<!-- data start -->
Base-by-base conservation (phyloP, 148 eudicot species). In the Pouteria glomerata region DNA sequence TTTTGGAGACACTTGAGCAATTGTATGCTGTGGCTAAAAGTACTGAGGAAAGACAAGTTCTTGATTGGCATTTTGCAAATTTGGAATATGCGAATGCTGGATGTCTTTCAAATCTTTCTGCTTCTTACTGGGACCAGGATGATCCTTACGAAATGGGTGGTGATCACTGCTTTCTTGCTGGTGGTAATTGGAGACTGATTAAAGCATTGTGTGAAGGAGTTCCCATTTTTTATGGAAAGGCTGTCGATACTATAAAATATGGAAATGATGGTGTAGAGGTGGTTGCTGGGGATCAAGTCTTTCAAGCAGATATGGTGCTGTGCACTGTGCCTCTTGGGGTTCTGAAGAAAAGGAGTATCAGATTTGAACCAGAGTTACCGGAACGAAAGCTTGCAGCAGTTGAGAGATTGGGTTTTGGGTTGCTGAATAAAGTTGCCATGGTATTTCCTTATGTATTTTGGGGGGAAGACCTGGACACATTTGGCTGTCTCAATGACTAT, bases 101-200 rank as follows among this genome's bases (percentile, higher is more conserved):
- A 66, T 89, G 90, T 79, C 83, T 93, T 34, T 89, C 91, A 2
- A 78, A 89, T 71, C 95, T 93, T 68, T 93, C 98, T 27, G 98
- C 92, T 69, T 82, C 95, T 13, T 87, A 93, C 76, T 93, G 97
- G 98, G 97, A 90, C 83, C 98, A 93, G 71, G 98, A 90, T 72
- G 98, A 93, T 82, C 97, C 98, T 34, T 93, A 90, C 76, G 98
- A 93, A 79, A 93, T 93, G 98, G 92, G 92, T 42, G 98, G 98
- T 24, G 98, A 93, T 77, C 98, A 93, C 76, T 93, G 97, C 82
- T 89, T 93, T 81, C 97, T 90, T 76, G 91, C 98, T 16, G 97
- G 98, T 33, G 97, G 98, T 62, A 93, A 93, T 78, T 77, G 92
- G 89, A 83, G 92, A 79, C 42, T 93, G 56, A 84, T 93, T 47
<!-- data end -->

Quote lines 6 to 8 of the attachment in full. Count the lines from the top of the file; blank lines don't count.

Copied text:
- G 98, A 93, T 82, C 97, C 98, T 34, T 93, A 90, C 76, G 98
- A 93, A 79, A 93, T 93, G 98, G 92, G 92, T 42, G 98, G 98
- T 24, G 98, A 93, T 77, C 98, A 93, C 76, T 93, G 97, C 82